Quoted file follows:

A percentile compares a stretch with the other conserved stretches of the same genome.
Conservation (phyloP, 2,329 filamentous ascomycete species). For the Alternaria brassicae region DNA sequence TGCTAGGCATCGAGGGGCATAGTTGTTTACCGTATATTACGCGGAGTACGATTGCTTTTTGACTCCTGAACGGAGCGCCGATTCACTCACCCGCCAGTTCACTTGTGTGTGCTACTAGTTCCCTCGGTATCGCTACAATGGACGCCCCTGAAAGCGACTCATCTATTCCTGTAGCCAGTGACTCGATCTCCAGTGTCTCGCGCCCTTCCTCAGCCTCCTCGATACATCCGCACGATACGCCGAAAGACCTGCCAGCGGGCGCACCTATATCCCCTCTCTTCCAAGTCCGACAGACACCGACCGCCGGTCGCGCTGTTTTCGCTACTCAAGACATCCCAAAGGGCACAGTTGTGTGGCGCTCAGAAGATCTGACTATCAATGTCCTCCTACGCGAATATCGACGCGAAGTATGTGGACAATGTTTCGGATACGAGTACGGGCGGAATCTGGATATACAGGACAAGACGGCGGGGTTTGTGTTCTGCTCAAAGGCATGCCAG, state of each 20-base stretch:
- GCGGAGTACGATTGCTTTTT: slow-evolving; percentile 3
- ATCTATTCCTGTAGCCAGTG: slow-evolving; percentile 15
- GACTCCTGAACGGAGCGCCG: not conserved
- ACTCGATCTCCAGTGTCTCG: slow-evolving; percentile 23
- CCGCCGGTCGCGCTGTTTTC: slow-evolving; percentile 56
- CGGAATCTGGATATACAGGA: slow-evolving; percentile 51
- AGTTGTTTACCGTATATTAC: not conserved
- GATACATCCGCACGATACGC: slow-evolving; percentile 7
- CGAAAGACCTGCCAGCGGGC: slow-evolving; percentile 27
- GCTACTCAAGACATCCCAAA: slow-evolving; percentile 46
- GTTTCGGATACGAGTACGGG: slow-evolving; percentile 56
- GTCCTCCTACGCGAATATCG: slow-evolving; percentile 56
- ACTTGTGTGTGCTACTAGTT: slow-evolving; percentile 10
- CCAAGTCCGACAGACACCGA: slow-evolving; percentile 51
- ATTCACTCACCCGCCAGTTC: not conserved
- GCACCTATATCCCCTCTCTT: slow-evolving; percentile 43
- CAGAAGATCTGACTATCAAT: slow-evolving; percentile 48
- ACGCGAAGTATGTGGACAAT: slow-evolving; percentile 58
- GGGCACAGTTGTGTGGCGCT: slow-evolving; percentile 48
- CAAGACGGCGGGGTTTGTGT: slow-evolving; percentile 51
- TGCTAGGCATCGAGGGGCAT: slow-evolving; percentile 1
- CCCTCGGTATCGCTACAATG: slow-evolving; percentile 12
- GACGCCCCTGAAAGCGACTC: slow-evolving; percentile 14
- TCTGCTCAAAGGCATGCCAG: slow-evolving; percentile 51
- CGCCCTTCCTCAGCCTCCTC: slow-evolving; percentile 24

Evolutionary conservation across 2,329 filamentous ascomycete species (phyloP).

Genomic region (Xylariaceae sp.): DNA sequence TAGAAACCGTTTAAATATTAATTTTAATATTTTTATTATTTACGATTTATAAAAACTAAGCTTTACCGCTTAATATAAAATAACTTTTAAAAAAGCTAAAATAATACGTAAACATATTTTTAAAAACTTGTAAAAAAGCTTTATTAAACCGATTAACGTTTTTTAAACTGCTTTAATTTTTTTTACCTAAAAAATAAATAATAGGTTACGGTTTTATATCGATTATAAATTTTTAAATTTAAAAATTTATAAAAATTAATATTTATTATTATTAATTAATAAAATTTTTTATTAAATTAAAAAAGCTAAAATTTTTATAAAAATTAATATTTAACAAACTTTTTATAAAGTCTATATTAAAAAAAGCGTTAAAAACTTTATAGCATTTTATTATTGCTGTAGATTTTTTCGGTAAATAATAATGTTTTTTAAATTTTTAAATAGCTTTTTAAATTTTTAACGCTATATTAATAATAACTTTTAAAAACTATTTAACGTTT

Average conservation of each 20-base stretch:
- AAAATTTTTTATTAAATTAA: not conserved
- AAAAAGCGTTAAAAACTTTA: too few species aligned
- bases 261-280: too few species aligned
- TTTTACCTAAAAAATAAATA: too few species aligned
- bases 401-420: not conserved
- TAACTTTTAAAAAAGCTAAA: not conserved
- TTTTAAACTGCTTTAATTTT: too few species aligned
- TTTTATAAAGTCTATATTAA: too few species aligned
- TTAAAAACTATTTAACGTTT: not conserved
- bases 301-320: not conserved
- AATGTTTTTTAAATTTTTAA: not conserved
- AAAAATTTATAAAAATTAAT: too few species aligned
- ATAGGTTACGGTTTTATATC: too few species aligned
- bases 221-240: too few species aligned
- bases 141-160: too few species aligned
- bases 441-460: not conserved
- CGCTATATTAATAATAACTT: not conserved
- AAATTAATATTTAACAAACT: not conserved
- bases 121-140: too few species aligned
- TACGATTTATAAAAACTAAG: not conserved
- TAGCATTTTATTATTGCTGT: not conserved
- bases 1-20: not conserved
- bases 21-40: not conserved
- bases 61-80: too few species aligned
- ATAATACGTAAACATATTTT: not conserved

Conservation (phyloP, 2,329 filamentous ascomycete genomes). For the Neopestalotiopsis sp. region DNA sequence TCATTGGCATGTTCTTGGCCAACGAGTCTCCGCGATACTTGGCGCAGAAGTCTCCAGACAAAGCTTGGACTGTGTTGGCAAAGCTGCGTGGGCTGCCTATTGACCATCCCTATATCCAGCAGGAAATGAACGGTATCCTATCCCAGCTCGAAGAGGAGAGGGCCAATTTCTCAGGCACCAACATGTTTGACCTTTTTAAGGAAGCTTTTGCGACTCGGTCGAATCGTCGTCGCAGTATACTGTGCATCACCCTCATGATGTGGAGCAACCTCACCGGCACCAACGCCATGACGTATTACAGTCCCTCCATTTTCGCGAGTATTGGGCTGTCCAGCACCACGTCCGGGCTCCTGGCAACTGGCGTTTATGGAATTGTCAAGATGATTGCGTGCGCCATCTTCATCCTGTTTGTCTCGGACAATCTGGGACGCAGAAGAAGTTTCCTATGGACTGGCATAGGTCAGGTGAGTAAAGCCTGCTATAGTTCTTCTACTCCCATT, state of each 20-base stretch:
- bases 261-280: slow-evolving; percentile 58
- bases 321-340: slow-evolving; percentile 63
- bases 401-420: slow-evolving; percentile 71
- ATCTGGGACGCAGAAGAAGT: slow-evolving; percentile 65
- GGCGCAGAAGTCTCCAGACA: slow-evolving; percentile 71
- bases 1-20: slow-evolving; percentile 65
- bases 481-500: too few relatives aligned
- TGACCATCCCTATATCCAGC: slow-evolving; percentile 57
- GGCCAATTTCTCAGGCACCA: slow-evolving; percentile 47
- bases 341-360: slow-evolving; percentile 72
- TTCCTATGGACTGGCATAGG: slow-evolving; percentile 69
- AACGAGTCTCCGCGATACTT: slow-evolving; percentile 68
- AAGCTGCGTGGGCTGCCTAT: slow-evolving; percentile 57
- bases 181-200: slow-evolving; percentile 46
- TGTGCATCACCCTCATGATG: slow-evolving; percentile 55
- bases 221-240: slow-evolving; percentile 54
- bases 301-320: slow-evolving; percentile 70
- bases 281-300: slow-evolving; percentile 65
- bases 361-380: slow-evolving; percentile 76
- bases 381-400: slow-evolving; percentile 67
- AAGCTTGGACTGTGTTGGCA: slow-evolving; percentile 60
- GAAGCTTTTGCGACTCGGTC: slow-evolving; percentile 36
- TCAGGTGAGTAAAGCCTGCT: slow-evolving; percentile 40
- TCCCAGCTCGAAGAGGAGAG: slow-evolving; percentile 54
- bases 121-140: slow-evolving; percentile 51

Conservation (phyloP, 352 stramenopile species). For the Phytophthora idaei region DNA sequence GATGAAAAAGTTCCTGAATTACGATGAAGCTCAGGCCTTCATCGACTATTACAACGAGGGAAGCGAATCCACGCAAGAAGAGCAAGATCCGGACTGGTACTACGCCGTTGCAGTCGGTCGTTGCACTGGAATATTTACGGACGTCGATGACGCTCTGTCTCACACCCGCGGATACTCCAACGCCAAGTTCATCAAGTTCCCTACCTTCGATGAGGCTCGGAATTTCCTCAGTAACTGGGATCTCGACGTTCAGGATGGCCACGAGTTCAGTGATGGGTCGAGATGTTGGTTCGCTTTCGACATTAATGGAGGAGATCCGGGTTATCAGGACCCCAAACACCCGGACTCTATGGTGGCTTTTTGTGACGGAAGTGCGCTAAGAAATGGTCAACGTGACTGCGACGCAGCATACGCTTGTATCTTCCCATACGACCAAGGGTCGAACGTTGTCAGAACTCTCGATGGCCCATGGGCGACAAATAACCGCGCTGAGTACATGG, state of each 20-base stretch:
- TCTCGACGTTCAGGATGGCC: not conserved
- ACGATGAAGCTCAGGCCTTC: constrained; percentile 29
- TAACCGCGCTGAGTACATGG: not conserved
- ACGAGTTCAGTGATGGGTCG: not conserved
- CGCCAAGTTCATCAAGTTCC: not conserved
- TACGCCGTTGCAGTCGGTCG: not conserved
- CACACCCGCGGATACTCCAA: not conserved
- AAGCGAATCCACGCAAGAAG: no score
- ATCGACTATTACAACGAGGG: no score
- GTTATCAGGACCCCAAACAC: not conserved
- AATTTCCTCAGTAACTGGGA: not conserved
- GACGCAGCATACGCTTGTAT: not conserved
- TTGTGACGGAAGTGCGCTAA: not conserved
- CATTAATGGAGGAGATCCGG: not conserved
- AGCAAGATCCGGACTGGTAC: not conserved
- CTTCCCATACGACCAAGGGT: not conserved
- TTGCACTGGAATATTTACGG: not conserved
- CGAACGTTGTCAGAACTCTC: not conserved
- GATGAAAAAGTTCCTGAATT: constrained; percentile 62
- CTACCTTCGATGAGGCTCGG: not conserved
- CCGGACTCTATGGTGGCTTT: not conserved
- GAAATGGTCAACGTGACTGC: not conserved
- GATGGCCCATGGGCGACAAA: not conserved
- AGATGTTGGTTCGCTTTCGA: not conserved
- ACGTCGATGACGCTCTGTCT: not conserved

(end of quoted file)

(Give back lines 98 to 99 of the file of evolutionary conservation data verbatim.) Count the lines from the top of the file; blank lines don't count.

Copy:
- CTTCCCATACGACCAAGGGT: not conserved
- TTGCACTGGAATATTTACGG: not conserved